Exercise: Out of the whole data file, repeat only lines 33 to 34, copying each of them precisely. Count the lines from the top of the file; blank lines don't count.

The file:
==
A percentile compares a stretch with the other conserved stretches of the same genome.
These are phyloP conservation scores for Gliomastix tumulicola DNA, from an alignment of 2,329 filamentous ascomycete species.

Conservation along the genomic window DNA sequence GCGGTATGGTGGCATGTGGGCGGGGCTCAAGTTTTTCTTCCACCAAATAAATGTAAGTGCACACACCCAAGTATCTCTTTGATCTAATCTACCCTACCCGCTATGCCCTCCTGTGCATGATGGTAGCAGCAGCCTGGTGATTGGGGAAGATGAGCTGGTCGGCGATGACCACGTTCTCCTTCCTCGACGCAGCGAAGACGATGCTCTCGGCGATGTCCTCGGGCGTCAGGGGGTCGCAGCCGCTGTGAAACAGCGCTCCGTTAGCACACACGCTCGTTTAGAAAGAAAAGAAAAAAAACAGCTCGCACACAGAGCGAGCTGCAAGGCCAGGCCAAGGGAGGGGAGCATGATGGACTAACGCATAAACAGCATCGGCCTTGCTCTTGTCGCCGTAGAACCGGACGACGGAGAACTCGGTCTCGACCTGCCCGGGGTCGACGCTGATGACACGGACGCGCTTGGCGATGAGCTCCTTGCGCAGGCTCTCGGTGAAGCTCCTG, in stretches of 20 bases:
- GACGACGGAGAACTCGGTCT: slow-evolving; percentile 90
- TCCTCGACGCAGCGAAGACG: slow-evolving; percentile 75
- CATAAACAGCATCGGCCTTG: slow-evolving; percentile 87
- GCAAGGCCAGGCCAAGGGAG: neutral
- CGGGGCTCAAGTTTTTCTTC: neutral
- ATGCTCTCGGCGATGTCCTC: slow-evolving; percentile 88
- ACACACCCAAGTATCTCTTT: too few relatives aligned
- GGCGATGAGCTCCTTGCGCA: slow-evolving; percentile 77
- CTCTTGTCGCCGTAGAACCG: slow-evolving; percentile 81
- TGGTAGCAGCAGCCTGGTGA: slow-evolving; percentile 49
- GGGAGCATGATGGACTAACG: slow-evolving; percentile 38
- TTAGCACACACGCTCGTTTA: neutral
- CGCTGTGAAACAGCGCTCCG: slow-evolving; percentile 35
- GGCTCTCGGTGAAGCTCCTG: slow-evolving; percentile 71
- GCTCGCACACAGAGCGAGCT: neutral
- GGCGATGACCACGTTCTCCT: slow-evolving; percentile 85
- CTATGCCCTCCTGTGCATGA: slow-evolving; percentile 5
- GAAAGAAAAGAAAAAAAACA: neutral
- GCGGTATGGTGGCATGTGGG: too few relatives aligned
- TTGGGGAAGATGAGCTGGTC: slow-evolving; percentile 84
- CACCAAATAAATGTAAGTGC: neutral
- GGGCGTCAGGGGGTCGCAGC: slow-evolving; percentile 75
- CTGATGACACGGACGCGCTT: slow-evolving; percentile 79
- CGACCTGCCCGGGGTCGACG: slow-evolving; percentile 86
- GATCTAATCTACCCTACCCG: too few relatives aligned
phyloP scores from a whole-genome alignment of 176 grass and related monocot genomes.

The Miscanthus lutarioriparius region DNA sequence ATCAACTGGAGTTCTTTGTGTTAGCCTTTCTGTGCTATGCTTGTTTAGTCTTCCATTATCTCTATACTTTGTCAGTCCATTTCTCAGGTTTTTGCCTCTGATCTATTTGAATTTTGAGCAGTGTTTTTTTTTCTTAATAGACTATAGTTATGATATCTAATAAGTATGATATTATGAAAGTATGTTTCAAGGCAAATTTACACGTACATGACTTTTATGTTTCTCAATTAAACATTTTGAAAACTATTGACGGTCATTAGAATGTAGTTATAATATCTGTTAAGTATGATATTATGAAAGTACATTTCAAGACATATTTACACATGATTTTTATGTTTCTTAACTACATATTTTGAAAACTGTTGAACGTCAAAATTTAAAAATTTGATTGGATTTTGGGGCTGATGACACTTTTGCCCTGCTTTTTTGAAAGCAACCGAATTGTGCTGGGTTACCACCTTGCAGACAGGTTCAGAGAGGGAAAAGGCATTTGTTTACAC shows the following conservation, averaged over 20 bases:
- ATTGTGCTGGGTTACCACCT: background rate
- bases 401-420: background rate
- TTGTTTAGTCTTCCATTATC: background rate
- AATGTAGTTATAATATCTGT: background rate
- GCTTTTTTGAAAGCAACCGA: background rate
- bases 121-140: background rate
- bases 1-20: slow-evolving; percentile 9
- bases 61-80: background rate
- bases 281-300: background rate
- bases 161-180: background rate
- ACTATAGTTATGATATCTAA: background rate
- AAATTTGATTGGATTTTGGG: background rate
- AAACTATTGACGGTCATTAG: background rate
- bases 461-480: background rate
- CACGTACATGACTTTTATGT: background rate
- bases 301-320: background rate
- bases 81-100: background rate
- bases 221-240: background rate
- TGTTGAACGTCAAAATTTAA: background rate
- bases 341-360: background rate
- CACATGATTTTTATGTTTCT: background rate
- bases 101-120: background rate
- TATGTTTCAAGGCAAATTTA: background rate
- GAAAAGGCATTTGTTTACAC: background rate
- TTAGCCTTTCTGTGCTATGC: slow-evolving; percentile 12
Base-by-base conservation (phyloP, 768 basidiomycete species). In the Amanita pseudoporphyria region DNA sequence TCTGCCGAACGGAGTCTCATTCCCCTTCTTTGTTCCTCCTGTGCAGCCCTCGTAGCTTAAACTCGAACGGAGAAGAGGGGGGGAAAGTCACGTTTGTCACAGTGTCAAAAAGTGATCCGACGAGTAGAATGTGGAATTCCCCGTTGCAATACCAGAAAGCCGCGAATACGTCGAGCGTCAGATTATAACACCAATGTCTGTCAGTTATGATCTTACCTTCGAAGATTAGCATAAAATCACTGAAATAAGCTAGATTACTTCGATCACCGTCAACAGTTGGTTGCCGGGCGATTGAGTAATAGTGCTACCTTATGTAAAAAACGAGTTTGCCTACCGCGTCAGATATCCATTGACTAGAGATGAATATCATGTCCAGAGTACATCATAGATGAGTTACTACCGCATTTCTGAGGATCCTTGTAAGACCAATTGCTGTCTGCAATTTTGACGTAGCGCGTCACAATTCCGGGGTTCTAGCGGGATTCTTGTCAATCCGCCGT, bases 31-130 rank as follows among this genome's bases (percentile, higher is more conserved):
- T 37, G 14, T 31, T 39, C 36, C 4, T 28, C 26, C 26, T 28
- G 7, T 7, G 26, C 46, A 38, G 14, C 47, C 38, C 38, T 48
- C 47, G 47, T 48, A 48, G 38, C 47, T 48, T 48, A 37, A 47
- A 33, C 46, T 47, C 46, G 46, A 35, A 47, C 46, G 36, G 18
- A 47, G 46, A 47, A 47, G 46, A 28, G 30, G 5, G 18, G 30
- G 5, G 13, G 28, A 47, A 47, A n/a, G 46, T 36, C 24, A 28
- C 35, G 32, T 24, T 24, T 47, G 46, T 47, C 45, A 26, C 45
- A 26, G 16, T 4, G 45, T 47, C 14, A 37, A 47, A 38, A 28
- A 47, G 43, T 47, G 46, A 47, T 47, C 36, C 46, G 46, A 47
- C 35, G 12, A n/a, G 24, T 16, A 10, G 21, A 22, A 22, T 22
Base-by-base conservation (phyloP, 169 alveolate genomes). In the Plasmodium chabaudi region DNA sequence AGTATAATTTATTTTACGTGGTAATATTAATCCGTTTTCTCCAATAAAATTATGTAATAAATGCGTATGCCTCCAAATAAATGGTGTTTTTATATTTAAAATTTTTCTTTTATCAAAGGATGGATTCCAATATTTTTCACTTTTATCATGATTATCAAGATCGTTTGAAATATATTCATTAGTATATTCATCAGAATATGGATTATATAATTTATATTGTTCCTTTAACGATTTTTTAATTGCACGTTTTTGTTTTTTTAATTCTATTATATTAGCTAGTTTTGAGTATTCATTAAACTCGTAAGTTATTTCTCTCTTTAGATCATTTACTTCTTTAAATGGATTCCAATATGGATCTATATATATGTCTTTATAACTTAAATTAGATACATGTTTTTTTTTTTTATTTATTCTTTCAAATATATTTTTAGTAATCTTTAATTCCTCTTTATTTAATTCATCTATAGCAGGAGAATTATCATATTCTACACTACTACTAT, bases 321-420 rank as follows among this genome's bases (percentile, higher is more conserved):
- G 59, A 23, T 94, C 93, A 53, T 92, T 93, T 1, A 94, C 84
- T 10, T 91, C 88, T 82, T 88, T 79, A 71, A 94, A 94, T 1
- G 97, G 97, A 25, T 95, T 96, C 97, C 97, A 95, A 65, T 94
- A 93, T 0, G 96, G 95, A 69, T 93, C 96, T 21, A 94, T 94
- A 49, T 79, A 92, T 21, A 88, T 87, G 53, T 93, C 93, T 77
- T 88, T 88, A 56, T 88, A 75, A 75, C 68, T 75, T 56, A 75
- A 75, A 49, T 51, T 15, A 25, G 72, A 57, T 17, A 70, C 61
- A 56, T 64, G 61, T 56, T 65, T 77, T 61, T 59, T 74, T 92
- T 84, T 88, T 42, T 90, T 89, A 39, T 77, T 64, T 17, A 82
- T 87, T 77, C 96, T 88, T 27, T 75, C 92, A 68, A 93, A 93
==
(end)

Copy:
- TTGTTTAGTCTTCCATTATC: background rate
- AATGTAGTTATAATATCTGT: background rate